That gives us more resources, in a fiscally neutral budget, to help those families who do pay their taxes, but who are struggling with the daily cost of living. We have already taken steps to help from this April. I am glad to report that, following measures in my Budget last year, every local authority in England has chosen to freeze council tax in the coming year. Compared with the amount that council tax could have risen by, this freeze will save a family in an average band D property £72 a year. In two weeks’ time, the child tax credit for lower-income families will increase by an additional £255. I can confirm today that in the coming year all workers in the armed forces, the prison service and the NHS, and teachers and civil servants, earning £21,000 a year or less will receive a pay uplift of £250.
As I said last year, the national insurance rate rise that the last Government announced will have to go ahead, but because we have increased the threshold, it will actually be cheaper to employ people on incomes of less than £21,000 than it is today. That is how we have stopped Labour’s jobs tax. Anyone earning less than £35,000 a year will also be better off because in 14 days’ time, the personal income tax allowance—the amount people can earn tax free—will go up by £1,000. That is the largest rise in our history. That means, in real terms, around £160 extra per year or £200 in cash terms for 23 million taxpayers.
The coalition agreement commits this Government to real increases in the personal allowance each and every year and sets this country the goal that no one earning less than £10,000 should be caught in the income tax net. This Budget today takes another step towards that valuable goal. I can confirm that from April next year, the personal tax allowance will increase by a further £630 to £8,105. That is another real increase of £48 extra per year, or £126 in cash terms—together with this year’s rise, a total of £326 extra money each year for those working hard to pay for their family’s needs. It means that just 10 months into office, this coalition Government have taken 1.1 million low-paid people out of tax altogether. And one more thing: last year, we restricted the allowance increase to basic rate taxpayers; this year, we have not. The result is that no more people will be pulled into the higher rate tax band as a result of this Budget.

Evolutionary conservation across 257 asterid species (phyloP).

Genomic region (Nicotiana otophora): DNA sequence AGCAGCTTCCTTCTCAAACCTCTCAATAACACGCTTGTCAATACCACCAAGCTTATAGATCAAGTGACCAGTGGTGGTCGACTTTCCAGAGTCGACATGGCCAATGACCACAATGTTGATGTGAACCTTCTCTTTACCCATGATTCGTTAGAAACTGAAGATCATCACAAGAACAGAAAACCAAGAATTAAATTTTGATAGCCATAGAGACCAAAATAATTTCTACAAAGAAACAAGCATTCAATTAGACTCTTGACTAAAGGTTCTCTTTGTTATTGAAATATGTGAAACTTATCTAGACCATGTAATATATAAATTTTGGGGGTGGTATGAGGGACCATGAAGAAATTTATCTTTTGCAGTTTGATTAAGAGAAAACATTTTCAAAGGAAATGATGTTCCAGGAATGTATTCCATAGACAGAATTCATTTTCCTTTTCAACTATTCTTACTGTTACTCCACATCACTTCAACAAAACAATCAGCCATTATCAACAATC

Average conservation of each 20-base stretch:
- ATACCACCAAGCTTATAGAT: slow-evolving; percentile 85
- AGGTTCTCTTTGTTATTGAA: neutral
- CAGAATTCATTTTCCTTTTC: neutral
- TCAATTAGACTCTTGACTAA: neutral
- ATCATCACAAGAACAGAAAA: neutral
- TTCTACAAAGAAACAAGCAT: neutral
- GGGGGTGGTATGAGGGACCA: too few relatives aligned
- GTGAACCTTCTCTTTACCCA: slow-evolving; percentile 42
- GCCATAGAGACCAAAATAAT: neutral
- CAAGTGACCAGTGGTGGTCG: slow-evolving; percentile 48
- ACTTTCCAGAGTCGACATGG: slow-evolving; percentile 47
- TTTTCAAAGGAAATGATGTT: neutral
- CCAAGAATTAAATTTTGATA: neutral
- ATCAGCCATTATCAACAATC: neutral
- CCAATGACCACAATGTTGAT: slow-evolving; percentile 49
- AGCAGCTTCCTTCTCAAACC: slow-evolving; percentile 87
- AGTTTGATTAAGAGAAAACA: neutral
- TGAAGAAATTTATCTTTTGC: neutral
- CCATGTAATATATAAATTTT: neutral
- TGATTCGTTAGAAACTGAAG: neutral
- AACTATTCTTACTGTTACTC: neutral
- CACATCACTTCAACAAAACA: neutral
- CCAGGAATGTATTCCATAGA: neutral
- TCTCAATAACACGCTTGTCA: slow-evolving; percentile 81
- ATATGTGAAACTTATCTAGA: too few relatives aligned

Let me turn now to excise duties—first, air passenger duty. Let me be straight with the House: we had hoped that we could replace the per passenger tax with a per plane tax. We have tried every possible option, but have reluctantly had to accept that all are currently illegal under international law. So we will work with others to try to get that law changed. In the meantime, we are consulting today on how to improve the existing and rather arbitrary bands that appear to believe that the Caribbean is further away than California. We will also seek to bring private jets, which pay no duty at all, into the scope of taxation. The wealthiest should not escape the tax that the ordinary holidaymaker has to pay. I can tell the House that with the hefty duty rise last year and with the cost pressures on families, we think it would be fair to delay this April’s air passenger duty rise to next year.
Let me turn to duties on alcohol. We have already announced plans to increase duty on the strongest beers and cut in half the duty paid on low-alcohol beers. Beyond that, I can tell the House I have no further changes to announce to the rates of alcohol duty put in place by the previous Government. As usual, these changes will come in at midnight on Sunday. As announced again by my predecessor, tobacco duty rates will increase by 2% above inflation. However, it is clear that the structure of the tobacco duty regime is being exploited to produce cheaper cigarettes, so we will change the regime to narrow the differential between these lower-cost brands and the rest, and between cigarettes and hand-rolled tobacco. This will reduce smoking and improve our nation’s health. These tobacco duty changes will come into effect at 6 pm this evening.